(out of 5)
An impressive experiment that pays off, this entire film takes place in the driver’s seat of a car, with the unsurprisingly charismatic Tom Hardy driving to London and leaving destruction in his wake. En route to the hospital where his child is about to be born, we learn through phone conversations that his life has hit an apex of complications. The woman about to give birth is not his wife, she is a one-night stand that resulted in the present circumstances, which he finally gets around to telling his wife about in order to explain why he will not be coming home that night. Meanwhile, a crucial construction project requires his presence and, as he is not able to make it in person, he has to call his problematic colleagues and hopefully work it out so that he has a career if not a home to return to when he has finished doing the right thing. Frantic calls from the expectant mother, tears from the wife, bewilderment from his children who want him to come home for a soccer game, and fights with his drunken co-workers all combine to push a man beyond the edge of sanity, all the while he has to keep his eyes on the road and make sure he uses his signals properly. Hardy’s lively eyes and richly intelligent delivery keep the experience from ever being dull, despite the fact that you get little more than shots of his face and of the dashboard, the inky night sky in the background punctuated by streetlights being the only vaguely visual comment on this cinematic one-man show. The professional conundrum is not nearly as good a hook dramatically as his personal one, but combined they make for a spectacular combustion, and the performances by actors appearing only as voices (which include names as notable as Olivia Colman and Ruth Wilson) match Hardy for commitment and intensity.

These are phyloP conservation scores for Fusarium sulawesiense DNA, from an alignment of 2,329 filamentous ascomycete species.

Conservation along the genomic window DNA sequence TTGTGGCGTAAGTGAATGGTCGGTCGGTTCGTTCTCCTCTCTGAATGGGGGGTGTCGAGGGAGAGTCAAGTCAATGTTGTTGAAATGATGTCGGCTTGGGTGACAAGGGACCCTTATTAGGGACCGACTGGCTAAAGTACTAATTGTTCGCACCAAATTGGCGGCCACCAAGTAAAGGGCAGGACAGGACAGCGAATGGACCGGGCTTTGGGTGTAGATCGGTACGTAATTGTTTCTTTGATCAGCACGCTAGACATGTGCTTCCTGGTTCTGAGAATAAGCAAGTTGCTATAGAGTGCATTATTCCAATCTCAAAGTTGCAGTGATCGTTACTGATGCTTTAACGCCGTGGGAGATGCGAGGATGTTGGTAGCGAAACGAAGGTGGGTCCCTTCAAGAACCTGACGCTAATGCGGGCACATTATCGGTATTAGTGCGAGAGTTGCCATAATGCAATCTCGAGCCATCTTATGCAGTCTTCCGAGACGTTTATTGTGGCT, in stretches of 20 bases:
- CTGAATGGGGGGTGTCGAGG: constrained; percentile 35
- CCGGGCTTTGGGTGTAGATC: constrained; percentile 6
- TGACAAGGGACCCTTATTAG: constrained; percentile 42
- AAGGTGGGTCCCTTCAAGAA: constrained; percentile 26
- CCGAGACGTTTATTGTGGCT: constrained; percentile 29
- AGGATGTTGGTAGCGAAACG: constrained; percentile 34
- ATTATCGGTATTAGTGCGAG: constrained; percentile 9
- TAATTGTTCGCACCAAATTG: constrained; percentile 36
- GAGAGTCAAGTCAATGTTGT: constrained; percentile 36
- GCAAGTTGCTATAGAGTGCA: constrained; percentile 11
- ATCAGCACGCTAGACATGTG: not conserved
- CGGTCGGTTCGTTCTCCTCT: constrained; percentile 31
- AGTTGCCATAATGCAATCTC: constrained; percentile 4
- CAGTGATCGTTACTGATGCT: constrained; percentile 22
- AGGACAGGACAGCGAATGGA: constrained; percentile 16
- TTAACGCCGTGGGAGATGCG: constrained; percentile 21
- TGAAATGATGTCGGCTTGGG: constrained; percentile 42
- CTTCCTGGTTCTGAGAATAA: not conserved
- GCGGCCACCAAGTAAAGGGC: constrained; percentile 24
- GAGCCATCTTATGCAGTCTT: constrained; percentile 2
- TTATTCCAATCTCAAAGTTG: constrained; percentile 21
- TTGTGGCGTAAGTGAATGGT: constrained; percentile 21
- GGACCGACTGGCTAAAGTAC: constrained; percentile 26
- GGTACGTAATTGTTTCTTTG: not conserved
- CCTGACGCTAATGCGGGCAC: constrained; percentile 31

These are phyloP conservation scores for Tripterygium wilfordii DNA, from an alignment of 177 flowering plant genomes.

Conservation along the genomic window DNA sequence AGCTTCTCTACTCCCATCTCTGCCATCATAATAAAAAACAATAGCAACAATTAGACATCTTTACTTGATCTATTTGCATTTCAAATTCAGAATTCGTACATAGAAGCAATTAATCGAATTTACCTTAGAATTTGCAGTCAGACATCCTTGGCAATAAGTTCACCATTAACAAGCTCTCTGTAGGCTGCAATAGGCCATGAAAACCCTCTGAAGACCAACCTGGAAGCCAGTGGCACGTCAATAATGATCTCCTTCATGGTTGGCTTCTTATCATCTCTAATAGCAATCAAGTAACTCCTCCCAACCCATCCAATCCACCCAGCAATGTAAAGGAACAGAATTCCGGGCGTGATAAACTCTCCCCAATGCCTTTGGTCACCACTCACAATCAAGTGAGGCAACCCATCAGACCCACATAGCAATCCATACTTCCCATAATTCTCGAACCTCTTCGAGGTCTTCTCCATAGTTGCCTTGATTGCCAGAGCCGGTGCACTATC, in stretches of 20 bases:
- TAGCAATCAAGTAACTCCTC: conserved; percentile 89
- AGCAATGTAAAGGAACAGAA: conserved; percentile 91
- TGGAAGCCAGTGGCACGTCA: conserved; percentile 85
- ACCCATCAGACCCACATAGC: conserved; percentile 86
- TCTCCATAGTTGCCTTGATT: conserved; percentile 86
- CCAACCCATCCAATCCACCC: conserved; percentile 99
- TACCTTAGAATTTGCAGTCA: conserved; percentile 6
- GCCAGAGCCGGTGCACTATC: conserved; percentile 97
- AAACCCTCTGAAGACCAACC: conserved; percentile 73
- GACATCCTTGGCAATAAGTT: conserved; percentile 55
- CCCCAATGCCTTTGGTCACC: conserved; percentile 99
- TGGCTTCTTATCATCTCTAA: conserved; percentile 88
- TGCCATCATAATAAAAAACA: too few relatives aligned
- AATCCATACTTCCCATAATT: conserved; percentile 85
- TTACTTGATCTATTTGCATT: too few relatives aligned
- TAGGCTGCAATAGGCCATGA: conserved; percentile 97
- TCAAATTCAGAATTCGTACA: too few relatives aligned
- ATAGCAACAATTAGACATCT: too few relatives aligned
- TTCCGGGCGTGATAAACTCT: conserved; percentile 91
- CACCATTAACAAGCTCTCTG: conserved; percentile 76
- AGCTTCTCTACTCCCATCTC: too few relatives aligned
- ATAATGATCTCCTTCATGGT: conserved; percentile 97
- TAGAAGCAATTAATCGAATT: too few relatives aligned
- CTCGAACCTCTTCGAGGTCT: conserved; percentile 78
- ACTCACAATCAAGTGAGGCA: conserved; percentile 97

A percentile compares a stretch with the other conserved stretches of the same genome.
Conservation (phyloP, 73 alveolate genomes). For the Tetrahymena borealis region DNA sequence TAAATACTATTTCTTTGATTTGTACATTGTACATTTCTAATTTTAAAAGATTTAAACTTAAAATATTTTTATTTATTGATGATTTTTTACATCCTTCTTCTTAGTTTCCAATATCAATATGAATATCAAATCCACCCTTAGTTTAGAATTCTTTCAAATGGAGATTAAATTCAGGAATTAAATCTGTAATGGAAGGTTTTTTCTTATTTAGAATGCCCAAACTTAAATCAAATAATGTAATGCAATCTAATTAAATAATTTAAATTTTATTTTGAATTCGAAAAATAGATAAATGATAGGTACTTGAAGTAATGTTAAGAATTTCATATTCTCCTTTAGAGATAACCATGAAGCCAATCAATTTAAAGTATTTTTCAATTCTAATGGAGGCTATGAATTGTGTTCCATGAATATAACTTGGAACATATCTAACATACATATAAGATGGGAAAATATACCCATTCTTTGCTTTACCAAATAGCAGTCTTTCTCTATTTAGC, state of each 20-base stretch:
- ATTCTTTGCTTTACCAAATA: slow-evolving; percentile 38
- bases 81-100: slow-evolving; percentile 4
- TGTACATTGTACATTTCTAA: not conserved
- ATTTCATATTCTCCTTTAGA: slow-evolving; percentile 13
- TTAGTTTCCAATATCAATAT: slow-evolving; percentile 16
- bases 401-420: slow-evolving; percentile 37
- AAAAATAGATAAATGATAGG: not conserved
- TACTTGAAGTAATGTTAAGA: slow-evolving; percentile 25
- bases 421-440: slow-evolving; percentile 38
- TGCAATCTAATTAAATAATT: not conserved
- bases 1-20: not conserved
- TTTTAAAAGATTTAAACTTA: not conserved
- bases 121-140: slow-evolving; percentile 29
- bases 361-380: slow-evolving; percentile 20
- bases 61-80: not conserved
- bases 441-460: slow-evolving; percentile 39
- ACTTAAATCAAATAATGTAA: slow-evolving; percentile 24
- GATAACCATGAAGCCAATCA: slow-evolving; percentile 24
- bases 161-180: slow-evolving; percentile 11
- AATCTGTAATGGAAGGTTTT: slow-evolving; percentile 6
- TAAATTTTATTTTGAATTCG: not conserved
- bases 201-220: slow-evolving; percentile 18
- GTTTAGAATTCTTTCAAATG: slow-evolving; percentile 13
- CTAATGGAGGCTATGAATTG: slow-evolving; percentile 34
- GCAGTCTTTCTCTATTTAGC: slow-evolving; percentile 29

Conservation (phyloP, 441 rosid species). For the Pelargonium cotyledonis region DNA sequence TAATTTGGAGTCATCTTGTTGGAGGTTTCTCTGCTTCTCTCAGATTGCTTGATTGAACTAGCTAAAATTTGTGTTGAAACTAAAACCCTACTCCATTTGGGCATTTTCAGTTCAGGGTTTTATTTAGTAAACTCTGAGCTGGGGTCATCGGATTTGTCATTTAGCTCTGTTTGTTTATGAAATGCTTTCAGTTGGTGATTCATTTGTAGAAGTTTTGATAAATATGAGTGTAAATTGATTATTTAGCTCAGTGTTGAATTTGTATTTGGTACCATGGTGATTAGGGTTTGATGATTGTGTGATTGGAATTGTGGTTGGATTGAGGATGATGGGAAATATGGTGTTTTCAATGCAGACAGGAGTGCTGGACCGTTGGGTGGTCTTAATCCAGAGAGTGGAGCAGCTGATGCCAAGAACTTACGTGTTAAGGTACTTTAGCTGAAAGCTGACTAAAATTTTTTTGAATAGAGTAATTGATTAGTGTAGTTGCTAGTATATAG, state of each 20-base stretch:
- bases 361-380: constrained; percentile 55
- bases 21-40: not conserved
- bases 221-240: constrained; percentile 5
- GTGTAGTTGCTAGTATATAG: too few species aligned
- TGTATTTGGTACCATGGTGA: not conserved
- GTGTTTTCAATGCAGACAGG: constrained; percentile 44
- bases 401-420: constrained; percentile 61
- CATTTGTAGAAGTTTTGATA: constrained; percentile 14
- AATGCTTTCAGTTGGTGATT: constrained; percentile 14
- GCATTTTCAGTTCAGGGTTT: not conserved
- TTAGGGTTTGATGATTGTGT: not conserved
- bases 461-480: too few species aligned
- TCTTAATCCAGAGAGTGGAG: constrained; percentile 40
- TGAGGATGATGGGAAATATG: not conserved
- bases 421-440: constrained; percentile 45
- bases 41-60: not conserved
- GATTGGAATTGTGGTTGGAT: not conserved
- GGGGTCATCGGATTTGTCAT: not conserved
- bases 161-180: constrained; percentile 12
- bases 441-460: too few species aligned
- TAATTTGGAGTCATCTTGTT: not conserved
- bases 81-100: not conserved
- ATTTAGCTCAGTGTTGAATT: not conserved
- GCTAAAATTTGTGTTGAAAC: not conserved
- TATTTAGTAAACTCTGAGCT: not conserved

Directed by Steven Knight
Screenplay by Steven Knight
Cinematography by Haris Zambarloukos
Music by Dickon Hinchliffe
Costume Design by Nigel Egerton
Film Editing by Justine Wright